I’ve been tinkering a bit with my lahm bi ajeen/sfiha recipe from the last year or two. And I’ve finally decided that I prefer making them with the corners pinched, a style I picked up from some of my Lebanese friends. My cousin Kris originally taught me to make them the flat way, which works wonderfully if you have a pizza stone and an extremely hot oven—indeed, making them that way results in a chewy-crisp crust similar to the best pizza Napoletana.
But after two international moves in three years, it’s been a while since I’ve owned a pizza stone. Luckily, baking them with pinched corners at a lower temperature works great when you don’t have a pizza stone. Otherwise, without a stone, a thin, flat crust has a tendency to turn out either too crackery or too soft.
When it comes to the filling, I do one thing differently than most other lahm bi ajeen/sfiha recipes. The secret to a fail-proof recipe for sfiha? I add a tiny bit of bread crumb to the meat.
You don’t have to add breadcrumbs, and it’s not exactly traditional, but yields super consistent results. Before I started adding breadcrumbs, I occasionally struggled with the meat shrinking up into a little hockey puck in the center of the pie, and also had a couple batches turn out soggy from the excess liquid trapped by the pie’s sides. Breadcrumbs give excess moisture somewhere to go, and help prevent the meat from seizing up as the pies bake.
The following recipe only calls for two tablespoons of breadcrumbs. That’s just enough to help out with the moisture problem, without “watering down” the flavors and meat, so to speak.Print
sfiha | meat pies
- Prep Time: 30 minutes
- Total Time: 1 hour 15 minutes
- Yield: 16 small pies (each about the size of a slice of pizza)
- 1 pound lean, ground beef (450g)
- 2 tablespoons pomegranate molasses (35g)
- 2 tablespoons tomato paste (30g)
- 2 teaspoons olive oil (10g)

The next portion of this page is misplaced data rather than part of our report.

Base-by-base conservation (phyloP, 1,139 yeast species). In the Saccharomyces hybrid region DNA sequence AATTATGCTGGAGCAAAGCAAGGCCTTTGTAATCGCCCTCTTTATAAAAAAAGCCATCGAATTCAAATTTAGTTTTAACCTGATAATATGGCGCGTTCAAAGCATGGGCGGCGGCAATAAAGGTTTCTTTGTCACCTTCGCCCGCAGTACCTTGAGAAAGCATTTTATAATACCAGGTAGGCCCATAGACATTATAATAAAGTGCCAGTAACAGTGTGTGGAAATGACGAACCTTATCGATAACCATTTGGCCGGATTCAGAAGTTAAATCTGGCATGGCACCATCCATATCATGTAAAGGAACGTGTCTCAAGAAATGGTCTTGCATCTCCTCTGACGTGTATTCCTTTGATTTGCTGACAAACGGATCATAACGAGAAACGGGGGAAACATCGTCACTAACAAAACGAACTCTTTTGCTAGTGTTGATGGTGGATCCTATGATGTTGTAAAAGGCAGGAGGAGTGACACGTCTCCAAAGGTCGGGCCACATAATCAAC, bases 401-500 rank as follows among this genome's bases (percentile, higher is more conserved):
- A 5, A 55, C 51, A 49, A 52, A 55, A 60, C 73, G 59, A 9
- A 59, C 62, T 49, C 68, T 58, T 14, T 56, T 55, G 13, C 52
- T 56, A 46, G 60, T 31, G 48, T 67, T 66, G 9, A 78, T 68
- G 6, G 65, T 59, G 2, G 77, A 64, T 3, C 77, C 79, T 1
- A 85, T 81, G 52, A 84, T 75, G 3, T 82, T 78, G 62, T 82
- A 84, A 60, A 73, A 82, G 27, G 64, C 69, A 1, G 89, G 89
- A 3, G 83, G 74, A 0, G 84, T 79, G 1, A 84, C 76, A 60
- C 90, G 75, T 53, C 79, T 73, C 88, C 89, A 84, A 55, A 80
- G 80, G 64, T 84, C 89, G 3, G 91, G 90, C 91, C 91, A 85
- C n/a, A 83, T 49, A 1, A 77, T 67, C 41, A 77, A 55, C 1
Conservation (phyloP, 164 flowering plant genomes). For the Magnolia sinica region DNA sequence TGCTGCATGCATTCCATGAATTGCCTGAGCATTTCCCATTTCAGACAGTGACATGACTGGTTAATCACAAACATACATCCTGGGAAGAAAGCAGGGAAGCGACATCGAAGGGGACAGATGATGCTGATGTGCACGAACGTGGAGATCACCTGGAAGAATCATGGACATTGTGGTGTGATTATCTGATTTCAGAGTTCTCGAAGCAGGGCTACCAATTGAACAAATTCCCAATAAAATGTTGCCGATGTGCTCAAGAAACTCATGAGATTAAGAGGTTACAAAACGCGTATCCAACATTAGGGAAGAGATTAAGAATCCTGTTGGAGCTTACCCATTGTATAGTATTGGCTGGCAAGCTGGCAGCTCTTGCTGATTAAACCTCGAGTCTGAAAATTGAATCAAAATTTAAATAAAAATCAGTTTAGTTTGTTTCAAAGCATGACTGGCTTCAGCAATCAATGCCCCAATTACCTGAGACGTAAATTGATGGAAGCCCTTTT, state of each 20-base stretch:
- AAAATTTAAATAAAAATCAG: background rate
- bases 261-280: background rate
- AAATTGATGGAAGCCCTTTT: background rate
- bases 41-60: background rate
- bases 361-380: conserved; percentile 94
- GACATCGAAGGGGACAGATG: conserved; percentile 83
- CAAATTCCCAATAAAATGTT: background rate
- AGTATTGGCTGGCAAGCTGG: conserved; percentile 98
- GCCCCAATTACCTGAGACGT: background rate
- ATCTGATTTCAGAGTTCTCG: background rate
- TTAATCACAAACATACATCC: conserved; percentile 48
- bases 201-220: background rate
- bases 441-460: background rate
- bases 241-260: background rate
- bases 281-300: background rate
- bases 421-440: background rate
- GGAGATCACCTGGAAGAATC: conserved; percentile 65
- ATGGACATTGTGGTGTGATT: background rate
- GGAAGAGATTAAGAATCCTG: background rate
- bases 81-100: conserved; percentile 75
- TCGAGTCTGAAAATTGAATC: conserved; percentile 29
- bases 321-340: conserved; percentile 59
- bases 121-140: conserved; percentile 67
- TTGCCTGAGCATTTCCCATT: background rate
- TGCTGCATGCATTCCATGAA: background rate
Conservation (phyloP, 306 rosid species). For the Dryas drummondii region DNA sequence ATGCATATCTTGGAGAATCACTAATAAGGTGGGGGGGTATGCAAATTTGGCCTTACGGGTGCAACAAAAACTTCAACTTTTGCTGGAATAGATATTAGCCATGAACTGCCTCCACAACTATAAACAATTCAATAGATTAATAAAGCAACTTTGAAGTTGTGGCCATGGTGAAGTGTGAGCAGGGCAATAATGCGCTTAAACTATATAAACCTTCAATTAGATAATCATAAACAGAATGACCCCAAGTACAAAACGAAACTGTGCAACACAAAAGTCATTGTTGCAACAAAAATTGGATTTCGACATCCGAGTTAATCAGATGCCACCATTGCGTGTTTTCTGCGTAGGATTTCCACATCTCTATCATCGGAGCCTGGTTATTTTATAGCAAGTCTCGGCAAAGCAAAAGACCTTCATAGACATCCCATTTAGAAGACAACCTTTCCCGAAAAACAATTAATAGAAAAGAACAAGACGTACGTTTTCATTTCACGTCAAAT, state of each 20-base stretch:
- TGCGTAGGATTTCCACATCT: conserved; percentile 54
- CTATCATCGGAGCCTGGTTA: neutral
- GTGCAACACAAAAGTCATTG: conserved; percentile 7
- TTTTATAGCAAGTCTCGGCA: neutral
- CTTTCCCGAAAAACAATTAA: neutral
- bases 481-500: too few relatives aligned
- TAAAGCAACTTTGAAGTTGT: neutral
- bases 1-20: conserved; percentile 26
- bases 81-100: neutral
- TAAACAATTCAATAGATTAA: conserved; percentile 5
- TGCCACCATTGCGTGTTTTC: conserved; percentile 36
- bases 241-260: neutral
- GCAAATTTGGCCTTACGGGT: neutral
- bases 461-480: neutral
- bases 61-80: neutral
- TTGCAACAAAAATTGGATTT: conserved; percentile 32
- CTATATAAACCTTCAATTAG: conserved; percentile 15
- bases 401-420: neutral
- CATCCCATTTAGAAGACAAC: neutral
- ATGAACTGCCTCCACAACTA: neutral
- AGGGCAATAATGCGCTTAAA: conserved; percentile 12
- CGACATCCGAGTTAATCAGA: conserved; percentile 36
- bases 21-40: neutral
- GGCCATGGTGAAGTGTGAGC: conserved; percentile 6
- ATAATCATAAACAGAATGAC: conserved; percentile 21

- 1 jalapeño, seeded and minced (15g minced)
- 1/4 cup chopped parsley (10g)
- 1/2 small onion, minced (40g)
- 1 tablespoon Greek yogurt or labneh (15g)
- 2 tablespoons breadcrumbs (15g)
- 3/4 teaspoon salt (4g, or more to taste)
- 1/2 teaspoon ground black pepper (1g)
- 2 lb pizza dough (905g)*
- Combine the ground beef, pomegranate molasses, tomato paste, olive oil, jalapeño, parsley, onion, Greek yogurt, breadcrumbs, salt, and pepper.
- Divide the pizza dough into 16 equal pieces (about 57g each). On a lightly floured surface, roll each piece into a ball, and roll each ball out into a circle, about 1/8-inch thick (start with the first ball you formed into a circle, which will give it a second to relax, and then move down the line). Move the circles to 2 parchment-lined baking sheets.
- Divide the meat into 16 equal pieces (about 38g each), and then place each piece in the center of each dough circle. Pat the meat down and spread it out, leaving a border between 1/4 to 1/2 inch. Pinch 2 opposite sides closed (see photos), and then pinch the other 2 sides closed. If the dough is too dry and floury, and you can’t get it to stick, brush lightly with water before pinching.
- Preheat the oven to 475°F (245°C) while the pies rise for about 15 minutes.
- Bake for about 25 minutes, until golden brown and cooked through. They will take less time to bake on a lower rack, and may take as little as 10.
* Store-bought dough works wonderfully, or feel free to make a double batch of the dough recipe from this post.
Making ahead and storing: These keep wonderfully in the freezer, but they (like any bread) will stale much faster in the refrigerator. I like to reheat them by microwaving them for just a few seconds to get them started thawing, then throw them in the toaster oven for just a couple minutes to thaw all the way through and crisp up a little (keep an eye on them to make sure they don’t burn).
Too much parsley, a common error in several countries, but doesn’t add
the good staff and brings a bitter taste behind. Consider a bit of parsely and a bit of mint
Instead black powder, use allspice.
Make your own baharat mix, which wil bring the proper taste balance,
perhaps, the lebanese one.
Jalapeño is a strange and unwelcomed guest here, not necessary.
I love your recipe! They are so easy to follow and so delicious!
Thank you so much! I’m so glad you’ve been enjoying it!
Lovely recipe and pictures, can’t wait to try to make them. I was wondering what I can substitute the pomegranate molasses with? Thank you in advance.
Good question! The pomegranate molasses is pretty important for the taste of the dish, so if you can easily get your hands on some on your next trip to the store, I’d highly recommend it. But I know we’re all trying to stay in as much as possible right now (and I’m definitely avoiding extra stops to multiple stores in search of obscure ingredients, for sure), so no worries if you can’t find any. If you’ve got some balsamic reduction, it’ll work great in a pinch (just use a tiny bit less than you would pomegranate molasses). And if not, a little squeeze of lemon will go a long way in adding some acidity. It won’t taste quite the same as the original, but it’ll still be really tasty. Good luck and stay safe! <3